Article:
There are also last-minute guests at the end. No matter how busy the day was and how tired the staff is: you cannot ask a customer to leave. Last-minute customers who come and order right before you are about to close the restaurant are annoying. Because they have to close soon, servers will have to work fast or sometimes do overtime. Imagine a job where you would have to stay late and come early the next day. Those little breaks from work affect the mental and physical well-being of servers. They can get sick, weak, and due to lack of sleep, might also feel depressed. Often, servers suffer from burn-outs and lethargy.

4. Depression & Anxiety 

The low wages, the rude comments, and bad working conditions contribute to the poor mental health of servers. In the worst cases, it can lead to one feeling depressed and anxious. So, make sure you check up on your server friends often. Even when going to a restaurant, tip them well and compliment their services. If they do something wrong, try overlooking it and asking them to fix it politely.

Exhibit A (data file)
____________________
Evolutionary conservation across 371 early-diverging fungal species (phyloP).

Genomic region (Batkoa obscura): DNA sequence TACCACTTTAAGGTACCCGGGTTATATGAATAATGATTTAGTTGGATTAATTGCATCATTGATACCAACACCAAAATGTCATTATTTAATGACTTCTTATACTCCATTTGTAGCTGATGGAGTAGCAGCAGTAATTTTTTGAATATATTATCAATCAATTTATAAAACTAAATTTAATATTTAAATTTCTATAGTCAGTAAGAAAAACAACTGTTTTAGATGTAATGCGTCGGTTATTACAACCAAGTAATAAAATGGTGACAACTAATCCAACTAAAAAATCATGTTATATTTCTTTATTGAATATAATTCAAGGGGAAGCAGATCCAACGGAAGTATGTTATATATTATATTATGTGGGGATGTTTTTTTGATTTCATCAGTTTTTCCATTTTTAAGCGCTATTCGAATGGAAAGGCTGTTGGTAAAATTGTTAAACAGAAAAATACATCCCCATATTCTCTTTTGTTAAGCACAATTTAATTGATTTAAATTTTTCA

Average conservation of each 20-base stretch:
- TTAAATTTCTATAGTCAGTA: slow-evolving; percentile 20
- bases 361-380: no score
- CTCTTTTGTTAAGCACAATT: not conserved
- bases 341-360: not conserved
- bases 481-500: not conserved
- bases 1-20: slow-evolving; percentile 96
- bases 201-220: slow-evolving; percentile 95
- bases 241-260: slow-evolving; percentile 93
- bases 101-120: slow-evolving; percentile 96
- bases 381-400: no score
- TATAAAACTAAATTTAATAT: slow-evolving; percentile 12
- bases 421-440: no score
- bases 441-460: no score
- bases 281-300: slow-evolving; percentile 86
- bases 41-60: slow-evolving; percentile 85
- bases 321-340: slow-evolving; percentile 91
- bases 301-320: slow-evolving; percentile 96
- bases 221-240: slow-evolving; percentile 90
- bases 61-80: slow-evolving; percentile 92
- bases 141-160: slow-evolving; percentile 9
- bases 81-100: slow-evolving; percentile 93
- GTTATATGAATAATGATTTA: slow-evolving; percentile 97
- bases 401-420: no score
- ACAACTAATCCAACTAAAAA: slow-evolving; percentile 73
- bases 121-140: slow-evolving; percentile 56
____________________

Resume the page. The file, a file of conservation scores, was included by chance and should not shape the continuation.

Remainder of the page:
5. Stress

Restaurant policies change now and then by the upper management. New menu items get introduced, and some old ones might be removed, depending on their demand. However, most customers do not like change. When they expect the same items every time, it becomes difficult to satisfy them. When customers do not find their regular items on the menu, they take them out on the servers. They try putting in special requests or get rude to them. What they fail to realize is that it is not the server’s decision to make. Servers feel under pressure for coming up with something to make the guest feel satisfied.